However this definition of what brutalism aims to achieve seems to make it fall into minimalism, as the goal of both is to remove what does not need to be there. The best way of defining the two from each other is to go back to their origins in architecture. Modernism often used many minimalist practices, featuring plain, box like buildings with flat walls and little in terms of external decor. However they were coated in a white wash. The buildings still used a level of ornament on them, hiding the building behind a layer of white paint. While a simple ornamentation, it is still an ornamentation. Brutalist buildings just had the bare concrete on display, with nothing hiding it from view. Minimalism is a painted concrete wall, while brutalism is the bare concrete.

Furthering the research, I attempted to further define this idea of what brutalism looks like in digital media by finding examples from outside of the two areas that I had already defined. The first that I discovered that fit the framework was the technology and devices that occupy the world of Blade Runner. The worlds created by cyberpunk follow many of the brutalist design philosophies, with aesthetics of putting all elements of function on the exterior, exposed and on display. Blade Runner 2049 even features a piece of soviet brutalism as the setting for one of the locations. (Villeneuve) These devices are interesting primarily from how they are interacted with, ensuring the inputs by the user are purposeful and direct, with nothing unnecessary coming in between the user and what is being done.
Expanding in to the real world, I found that modular synthesisers are very similar in their interaction and design (junkiexlofficial). The process of using them is very deliberate, with no ambiguity in the actions taken by the user. Their aesthetic follows the trends as well, putting everything involved in their function on display. The end result shows exactly what is going on, and how the sound is being created, with cables spanning each of the connections. It is easy to follow how the information is being changed and distorted from the first modulator, down to the final output to the speakers. This design would later go on to inspire the physical construction of my installation piece.

As a final stage of looking into examples, I looked into the workspaces and workflows of creators. Casey Neistat has designed his studio to be functional above all else, stating such himself. (Brownlee) While this could be seen as him not taking aesthetics into account in the space, the aesthetics are incredibly important. He has rearranged the space several times, and uses it as his primary set in his films. The space is not ignoring aesthetics, but putting the functionality of the space as the aesthetic, as is the brutalist philosophy.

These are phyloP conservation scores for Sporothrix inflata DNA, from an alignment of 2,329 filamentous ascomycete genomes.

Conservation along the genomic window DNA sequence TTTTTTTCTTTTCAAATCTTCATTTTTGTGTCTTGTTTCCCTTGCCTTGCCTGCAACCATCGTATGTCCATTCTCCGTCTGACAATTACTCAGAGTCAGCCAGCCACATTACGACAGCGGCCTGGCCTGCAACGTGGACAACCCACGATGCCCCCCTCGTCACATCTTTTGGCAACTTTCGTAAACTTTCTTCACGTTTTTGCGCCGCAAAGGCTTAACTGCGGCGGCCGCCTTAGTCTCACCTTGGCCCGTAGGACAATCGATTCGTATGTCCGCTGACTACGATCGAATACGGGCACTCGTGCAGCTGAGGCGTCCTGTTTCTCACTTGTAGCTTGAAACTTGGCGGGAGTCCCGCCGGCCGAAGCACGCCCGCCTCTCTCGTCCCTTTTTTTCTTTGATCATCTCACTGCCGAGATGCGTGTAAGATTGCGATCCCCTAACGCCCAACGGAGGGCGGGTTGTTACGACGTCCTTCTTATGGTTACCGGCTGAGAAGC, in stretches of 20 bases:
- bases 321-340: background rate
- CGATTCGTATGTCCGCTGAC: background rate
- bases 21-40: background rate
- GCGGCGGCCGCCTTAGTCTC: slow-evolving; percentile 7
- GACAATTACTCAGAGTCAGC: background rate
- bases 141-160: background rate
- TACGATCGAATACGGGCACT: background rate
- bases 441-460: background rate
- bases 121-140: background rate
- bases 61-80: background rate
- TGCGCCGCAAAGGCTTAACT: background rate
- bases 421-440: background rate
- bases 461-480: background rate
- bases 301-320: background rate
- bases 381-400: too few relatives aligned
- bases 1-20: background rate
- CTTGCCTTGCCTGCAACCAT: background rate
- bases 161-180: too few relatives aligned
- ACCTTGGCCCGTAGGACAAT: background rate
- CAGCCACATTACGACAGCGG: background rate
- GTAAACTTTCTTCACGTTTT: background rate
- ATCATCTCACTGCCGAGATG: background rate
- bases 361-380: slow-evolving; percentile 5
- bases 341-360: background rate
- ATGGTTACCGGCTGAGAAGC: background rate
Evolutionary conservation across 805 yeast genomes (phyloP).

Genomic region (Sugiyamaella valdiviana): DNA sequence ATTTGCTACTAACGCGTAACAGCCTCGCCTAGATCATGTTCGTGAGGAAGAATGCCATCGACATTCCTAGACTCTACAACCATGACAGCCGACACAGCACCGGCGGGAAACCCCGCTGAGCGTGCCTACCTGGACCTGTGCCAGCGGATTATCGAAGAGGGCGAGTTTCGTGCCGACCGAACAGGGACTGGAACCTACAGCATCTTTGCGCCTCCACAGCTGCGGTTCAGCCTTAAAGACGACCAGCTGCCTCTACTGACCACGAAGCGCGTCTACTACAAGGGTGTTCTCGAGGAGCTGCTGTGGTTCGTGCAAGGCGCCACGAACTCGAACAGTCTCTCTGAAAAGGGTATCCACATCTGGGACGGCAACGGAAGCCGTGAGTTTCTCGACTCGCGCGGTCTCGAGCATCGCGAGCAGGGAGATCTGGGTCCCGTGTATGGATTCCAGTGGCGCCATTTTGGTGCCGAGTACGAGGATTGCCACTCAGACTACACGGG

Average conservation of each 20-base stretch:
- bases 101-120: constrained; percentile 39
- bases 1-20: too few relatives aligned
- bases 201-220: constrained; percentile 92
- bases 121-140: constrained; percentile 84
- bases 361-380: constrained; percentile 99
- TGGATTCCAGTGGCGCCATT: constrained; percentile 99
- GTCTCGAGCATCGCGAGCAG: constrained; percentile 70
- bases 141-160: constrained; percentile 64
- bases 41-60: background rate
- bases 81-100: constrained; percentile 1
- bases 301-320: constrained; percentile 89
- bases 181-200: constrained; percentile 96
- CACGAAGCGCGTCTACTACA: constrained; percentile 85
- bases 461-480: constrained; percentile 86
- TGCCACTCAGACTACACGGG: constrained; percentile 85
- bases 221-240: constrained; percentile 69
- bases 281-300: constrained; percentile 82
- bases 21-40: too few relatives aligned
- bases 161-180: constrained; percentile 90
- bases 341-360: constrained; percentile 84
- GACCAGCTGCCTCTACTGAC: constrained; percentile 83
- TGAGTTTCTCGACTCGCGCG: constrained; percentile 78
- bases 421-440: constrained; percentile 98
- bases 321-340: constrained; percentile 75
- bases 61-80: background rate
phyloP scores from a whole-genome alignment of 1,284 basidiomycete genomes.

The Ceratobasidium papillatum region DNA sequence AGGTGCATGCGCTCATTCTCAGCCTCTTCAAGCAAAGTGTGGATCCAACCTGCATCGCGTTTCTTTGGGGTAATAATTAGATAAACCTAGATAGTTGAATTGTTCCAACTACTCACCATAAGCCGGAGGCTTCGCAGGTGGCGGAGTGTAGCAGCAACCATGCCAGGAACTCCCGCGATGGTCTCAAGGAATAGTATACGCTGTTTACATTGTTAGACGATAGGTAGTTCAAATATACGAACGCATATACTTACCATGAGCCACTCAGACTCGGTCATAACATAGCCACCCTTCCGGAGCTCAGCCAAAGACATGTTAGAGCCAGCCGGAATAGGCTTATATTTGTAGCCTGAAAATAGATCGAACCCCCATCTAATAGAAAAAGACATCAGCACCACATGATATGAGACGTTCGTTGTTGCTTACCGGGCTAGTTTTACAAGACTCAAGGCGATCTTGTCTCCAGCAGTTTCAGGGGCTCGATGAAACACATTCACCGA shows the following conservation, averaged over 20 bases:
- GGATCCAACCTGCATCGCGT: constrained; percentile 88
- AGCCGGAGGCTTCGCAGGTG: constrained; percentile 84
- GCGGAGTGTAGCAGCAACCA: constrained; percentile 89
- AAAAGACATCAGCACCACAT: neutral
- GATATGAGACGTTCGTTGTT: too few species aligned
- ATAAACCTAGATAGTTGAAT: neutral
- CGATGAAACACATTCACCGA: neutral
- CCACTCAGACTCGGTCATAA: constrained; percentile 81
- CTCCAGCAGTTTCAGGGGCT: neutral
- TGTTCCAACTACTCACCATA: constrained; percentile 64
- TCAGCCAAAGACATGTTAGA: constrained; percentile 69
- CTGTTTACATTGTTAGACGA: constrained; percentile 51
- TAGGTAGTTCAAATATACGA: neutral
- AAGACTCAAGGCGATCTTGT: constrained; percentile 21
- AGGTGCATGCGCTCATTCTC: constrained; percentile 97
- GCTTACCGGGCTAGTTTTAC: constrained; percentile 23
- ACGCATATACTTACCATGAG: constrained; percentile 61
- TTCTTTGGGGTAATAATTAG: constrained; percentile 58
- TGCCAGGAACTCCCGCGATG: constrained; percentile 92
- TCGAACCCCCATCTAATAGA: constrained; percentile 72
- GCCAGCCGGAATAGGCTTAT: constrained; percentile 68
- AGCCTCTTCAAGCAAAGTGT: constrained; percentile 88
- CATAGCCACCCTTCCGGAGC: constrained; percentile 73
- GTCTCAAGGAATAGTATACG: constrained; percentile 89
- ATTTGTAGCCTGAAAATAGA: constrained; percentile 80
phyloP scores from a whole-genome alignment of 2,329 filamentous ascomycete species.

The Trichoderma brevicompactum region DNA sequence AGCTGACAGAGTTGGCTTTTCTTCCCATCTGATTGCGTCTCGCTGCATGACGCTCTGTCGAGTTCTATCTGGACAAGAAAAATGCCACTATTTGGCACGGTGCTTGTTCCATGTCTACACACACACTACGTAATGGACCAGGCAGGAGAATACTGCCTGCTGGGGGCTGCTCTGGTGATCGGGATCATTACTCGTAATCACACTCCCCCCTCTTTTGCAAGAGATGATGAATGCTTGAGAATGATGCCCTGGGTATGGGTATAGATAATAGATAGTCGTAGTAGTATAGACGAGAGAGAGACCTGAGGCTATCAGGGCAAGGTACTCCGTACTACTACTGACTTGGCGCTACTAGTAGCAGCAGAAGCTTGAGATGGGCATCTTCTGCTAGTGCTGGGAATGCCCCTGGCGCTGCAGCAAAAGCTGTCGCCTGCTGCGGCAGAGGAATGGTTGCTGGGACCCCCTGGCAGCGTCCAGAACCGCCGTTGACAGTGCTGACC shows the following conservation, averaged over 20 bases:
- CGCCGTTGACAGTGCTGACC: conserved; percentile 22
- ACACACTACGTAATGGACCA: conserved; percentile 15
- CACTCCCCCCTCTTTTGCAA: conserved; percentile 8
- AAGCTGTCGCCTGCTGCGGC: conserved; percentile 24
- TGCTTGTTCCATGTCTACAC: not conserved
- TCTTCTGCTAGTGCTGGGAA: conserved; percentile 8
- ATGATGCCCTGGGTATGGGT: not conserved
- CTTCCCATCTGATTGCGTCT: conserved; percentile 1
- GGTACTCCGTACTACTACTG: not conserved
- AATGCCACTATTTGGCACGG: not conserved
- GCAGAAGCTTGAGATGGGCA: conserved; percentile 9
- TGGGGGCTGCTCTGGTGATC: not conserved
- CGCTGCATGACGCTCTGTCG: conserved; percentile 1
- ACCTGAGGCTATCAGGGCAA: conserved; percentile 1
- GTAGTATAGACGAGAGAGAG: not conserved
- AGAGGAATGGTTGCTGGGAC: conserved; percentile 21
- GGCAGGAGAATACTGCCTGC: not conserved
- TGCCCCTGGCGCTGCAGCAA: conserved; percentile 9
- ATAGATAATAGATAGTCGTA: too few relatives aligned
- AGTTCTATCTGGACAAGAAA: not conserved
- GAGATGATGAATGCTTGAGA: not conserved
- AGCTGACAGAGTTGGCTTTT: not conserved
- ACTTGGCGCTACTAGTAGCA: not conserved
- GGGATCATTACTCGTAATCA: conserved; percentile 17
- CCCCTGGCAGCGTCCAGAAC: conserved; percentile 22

Moving into the concept, and meaning behind the piece was a process that went alongside the research of brutalist philosophy, and eventually came from it. The start was reading about affect theory, a study into the retention of information in our minds (Massumi). The ideas in this piece apply to all forms of art, but especially in terms of brutalist design. Affect theory states that the level of importance placed on something does not relate to how well it will be remembered. Meaning that it does not matter how much a user or viewer is told the significance of and element, but to what degree it effects them. Because brutalism is about stripping away ornament, there is the tendency to want to label everything very clearly, and not hint at functions through prose, but directly state them. This gave me an idea of the importance of being selective in how the information is displayed.

As the final level of the concept building, I took the brutalist philosophies I developed and applied them to myself, and my own life. This is where the book Unclaimed Experience (Caruth) and the article on memory distortions (Berstein & Loftus) came to be a part of the research. Unclaimed Experience Is the reading that started me down the path of creating a piece based on my memories, or lack thereof. The book discusses the way in which trauma can push away our memories, and cause them to never be fully experienced in the moment, with more detail only coming in as we go through our lives. The sections of the book I read made me think about my own experiences with this that are still ongoing, and pushed me to think further with this, and through the brutalist philosophy, be open, and honest with them.

Memory Distortion was the final key in the puzzle. While Unclaimed Experience discussed ideas of memories being suppressed, this piece goes into how memories can changed in those with anxiety and depression, with the memory becoming unreliable, and entirely unrecognizable from the true event. This served as almost a confirmation of my personal experiences, and was the final push for the creation of a piece based on this psychological effect.

Special Thanks

While being the sole creator of the project, there were a number of people who contributed to the production. The completion of this project would not have been possible without their help and inspiration.

Special thanks goes out to:

Immony Men
Michelle Miller
Nick Puckett
David McIntosh
Kate Hartman
Marc Bergeron
Blake Cram & Lisa Clarke
Ethan, Enoch, Janelle, Alessia, and the rest of the 2019 Digital Futures cohort.